In his address to the Australian Information Industry Association’s (AIIA) Canberra Managers Forum, John Sheridan revealed that the Australian Government is due to make a decision on whether to go ahead with a whole-of-government IT Services Panel (WISP) by the end of September.
“That’s what I am expecting at the moment but these things can occasionally slip,” Sheridan told Intermedium.
If it goes ahead, the WISP will have a greater impact on the Federal Government market than any of the other Whole of Government panels thus far put in place. This is because it will have implications for a very large supplier base, the members of which have been accustomed to working in a highly devolved environment, with many of them concentrating on a handful of perennial client agencies.
According to Intermedium’s data, more than 1,200 IT Services suppliers did business with Federal Government agencies in 2010-11. This number includes labour hire contracts, which fall outside the scope of the proposed WISP.
As displayed in other jurisdictions, these suppliers face the prospect of being locked out of the market if they do not achieve a position on the panel.
If the plan is given the green light, an approach to market could take place as soon as January 2012, according to published procurement plans.
As First Assistant Secretary at the Australian Government Information Management Office (AGIMO), Sheridan first put forward the idea of a WISP in December 2010 with the release of a discussion paper designed to gauge feedback and crowd-source suggestions.
If implemented in the form outlined in the discussion paper, the WISP strategy will see nearly ninety ICT Services panels in operation across government rationalised down to four.
In the presentation, Sheridan hinted that the portfolio-based approach originally slated was still playing a key role in considerations.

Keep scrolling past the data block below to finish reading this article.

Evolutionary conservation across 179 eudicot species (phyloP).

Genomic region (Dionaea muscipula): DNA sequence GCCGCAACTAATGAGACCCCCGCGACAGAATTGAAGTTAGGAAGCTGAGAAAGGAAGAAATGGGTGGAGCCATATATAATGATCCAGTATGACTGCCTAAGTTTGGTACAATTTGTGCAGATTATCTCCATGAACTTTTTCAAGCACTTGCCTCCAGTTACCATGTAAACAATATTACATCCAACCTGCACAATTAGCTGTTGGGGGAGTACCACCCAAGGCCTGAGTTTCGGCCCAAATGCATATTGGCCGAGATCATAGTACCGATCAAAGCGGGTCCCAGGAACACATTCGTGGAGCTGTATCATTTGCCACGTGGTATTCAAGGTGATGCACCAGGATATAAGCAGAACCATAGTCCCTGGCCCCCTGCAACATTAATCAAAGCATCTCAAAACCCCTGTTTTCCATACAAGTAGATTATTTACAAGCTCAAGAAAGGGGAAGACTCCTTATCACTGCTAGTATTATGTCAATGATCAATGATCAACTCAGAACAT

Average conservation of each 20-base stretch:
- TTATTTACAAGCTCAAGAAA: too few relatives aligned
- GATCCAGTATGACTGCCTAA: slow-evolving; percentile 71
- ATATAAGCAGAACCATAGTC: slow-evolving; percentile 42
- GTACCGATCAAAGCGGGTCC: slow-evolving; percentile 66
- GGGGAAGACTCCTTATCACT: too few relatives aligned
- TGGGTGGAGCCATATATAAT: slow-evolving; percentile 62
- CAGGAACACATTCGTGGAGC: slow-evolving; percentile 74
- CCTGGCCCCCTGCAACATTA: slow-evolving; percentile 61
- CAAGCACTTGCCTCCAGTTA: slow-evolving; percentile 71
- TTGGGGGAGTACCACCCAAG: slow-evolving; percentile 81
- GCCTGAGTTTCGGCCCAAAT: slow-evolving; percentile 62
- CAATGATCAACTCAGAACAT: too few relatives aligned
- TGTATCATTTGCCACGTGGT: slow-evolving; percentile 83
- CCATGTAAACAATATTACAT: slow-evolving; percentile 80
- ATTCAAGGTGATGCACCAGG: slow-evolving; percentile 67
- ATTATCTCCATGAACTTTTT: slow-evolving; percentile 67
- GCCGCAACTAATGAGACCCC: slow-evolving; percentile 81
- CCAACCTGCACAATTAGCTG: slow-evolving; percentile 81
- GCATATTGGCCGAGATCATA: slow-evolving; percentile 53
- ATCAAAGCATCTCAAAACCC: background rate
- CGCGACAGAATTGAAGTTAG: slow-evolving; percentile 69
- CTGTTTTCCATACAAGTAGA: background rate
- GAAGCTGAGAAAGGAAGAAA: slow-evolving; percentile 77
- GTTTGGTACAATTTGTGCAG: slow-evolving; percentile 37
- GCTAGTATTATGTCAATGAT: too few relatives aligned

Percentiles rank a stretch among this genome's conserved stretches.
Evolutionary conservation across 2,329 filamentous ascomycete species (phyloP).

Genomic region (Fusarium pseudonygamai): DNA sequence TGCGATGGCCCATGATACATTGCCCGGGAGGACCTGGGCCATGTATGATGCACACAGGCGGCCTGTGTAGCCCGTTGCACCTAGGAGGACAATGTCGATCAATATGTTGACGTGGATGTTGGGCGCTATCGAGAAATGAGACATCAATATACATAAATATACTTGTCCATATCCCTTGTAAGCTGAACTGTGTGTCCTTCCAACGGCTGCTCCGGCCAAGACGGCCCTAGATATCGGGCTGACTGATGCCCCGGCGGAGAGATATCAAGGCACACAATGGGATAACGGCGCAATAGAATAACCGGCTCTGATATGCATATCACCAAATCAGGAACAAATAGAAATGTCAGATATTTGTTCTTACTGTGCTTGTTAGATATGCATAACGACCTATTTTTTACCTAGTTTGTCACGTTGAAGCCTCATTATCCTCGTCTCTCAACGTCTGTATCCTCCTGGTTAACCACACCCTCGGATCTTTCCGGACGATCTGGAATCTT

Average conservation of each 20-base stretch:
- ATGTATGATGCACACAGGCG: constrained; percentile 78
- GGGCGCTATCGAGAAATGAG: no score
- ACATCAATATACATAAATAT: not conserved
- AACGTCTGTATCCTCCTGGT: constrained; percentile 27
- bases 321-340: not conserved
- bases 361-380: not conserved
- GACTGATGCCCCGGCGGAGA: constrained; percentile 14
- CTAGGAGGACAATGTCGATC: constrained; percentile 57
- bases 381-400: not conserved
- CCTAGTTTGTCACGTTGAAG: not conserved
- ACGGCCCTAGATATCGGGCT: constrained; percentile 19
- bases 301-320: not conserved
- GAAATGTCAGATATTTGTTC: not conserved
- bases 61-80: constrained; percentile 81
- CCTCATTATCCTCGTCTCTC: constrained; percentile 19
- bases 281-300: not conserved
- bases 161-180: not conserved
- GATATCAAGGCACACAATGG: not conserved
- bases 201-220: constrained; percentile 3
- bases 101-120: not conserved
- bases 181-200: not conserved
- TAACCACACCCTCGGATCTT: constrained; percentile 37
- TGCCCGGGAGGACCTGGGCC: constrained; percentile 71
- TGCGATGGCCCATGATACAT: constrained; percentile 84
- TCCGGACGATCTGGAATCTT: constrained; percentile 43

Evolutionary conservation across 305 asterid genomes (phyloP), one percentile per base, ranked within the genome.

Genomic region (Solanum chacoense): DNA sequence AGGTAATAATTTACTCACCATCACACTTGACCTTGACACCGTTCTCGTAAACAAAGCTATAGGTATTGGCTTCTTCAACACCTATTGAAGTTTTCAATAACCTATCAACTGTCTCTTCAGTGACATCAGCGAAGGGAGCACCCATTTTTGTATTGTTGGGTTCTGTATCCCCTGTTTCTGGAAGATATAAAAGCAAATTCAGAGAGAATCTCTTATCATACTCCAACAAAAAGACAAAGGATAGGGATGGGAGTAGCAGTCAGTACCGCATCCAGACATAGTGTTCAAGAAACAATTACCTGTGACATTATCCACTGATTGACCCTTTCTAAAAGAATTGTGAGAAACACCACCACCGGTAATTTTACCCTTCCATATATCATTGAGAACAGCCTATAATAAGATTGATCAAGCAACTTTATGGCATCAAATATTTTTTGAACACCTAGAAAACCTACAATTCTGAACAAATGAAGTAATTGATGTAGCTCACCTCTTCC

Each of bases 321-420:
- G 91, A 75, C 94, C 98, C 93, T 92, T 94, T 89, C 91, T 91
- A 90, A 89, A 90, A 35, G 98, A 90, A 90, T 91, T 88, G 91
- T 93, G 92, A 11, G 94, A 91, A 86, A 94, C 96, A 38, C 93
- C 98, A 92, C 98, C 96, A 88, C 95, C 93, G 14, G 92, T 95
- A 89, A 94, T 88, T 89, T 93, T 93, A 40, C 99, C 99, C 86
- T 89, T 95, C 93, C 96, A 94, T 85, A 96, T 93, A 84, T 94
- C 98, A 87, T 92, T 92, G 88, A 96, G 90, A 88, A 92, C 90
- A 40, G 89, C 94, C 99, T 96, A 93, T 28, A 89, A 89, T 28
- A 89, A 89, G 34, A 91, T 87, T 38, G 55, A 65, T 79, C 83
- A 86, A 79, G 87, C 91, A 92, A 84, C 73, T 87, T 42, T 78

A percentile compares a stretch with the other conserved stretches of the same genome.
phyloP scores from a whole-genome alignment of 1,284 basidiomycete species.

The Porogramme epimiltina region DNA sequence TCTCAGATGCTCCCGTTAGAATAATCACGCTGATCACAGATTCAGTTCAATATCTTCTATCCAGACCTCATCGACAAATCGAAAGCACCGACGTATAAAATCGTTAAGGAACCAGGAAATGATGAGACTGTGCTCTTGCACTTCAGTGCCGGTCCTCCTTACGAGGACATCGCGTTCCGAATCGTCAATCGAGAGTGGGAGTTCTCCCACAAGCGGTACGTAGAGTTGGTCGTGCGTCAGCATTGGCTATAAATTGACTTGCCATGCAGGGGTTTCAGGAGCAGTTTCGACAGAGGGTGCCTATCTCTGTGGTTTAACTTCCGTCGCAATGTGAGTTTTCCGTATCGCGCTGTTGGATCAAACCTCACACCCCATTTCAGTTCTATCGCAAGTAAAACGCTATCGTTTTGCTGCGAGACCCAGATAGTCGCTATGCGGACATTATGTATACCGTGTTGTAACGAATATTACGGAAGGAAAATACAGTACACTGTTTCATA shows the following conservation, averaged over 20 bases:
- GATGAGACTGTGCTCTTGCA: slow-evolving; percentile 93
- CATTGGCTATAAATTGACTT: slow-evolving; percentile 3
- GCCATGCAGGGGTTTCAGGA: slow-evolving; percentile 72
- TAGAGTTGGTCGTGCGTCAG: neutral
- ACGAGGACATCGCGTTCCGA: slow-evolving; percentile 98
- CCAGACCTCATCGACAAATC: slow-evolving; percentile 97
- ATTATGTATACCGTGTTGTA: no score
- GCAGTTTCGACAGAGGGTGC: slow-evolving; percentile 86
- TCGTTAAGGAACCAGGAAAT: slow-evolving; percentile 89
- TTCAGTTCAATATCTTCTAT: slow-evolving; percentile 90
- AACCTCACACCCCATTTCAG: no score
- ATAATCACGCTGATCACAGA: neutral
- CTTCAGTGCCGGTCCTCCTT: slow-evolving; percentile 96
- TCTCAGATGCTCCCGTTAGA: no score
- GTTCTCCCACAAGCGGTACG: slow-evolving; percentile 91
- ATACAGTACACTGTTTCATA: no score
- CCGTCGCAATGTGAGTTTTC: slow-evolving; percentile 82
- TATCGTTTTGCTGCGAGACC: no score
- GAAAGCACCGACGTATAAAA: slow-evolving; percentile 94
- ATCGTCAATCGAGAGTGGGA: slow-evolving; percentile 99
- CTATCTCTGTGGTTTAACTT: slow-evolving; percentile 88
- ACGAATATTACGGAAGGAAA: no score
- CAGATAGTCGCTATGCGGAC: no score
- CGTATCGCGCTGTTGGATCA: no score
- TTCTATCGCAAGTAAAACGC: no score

“There are three portfolios that, combined, represent more than 60% of ICT services expenditure across Government,” said the December discussion paper. “As part of the reduction in panel numbers, we are proposing that each of these portfolios, and possibly a few other key portfolios, rationalise their existing panels into a single portfolio panel for ICT Services.”
As Intermedium has recently reported, the Australian Tax Office (ATO) and the Department of Defence – two of the largest ICT procurers in the government – have established IT Services panels recently which slot neatly into this procurement framework.
According to the discussion paper, agencies would have the opportunity to use any of the panels established, not only the WISP, under a “piggybacking” clause.
The portfolio-based panels would specialise in contracts over $250,000 while the WISP would take care of the bulk of small to medium contracts in this procurement category.
In its original form, the WISP proposal would also have the potential to buck the incumbency advantage that tends to prevail in panel procurements, not just at the Federal level, but also at the state level.
Traditionally, procurement via a panel arrangement requires agencies to seek a minimum of three quotes before selecting a supplier on ‘value for money’ grounds. Approaching this minimum number reduces the evaluation workload of the agency, but can lead to agencies habitually selecting the same short list of suppliers from which to obtain quotes because these suppliers have proven track records with the agency.
Under the WISP model, Requests for Quotations (RFQ) would open to all applicable panellists – creating more work for agencies but increasing value margins and introducing new alternatives.
“Because an agency’s initial shortlist for RFQ is based on the minimum number required, it can often be made up of incumbent, previous or familiar suppliers. An open bidding process can expose agencies to new suppliers and the value this process provides,” said the discussion paper.
In NSW, the IT Services panel 2020 has over 300 members, and the Victorian eServices panel got into hot water for restricting the number of panellists to 250.
According to a survey of NSW 2020 panellists, very few believed that the operation of the panel was creating new opportunities for them.